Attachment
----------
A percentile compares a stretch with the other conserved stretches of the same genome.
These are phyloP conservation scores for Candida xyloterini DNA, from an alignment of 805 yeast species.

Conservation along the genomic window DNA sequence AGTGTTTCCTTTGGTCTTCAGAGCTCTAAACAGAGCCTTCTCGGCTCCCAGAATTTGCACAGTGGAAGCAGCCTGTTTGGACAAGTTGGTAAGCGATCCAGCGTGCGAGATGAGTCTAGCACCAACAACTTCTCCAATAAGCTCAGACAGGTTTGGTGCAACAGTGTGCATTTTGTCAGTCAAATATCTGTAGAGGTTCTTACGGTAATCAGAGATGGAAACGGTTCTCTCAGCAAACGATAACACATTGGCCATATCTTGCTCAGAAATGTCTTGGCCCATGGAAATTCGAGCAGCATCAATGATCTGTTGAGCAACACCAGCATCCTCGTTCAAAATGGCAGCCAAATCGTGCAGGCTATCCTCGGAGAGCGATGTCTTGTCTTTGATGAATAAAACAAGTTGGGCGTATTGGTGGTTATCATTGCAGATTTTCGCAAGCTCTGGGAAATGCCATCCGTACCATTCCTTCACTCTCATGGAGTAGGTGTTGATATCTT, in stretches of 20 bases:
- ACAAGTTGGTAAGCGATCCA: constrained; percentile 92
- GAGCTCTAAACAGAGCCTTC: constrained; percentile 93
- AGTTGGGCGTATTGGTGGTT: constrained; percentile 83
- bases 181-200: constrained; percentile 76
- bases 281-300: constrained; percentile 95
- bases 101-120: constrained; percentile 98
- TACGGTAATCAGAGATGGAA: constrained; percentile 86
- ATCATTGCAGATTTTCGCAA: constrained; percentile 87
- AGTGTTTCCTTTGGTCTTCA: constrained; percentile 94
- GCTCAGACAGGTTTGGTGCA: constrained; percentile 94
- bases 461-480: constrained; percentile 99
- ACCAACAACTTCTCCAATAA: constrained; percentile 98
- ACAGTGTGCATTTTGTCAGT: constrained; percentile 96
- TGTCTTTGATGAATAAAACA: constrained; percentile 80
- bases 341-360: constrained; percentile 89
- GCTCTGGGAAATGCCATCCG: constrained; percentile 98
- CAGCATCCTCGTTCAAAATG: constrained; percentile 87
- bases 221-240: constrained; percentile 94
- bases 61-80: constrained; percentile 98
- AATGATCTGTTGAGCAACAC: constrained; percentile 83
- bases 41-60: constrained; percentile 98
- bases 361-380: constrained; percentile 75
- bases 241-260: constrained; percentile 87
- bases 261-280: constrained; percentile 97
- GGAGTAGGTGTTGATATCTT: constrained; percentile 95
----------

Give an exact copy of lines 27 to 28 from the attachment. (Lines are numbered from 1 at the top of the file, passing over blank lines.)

- bases 261-280: constrained; percentile 97
- GGAGTAGGTGTTGATATCTT: constrained; percentile 95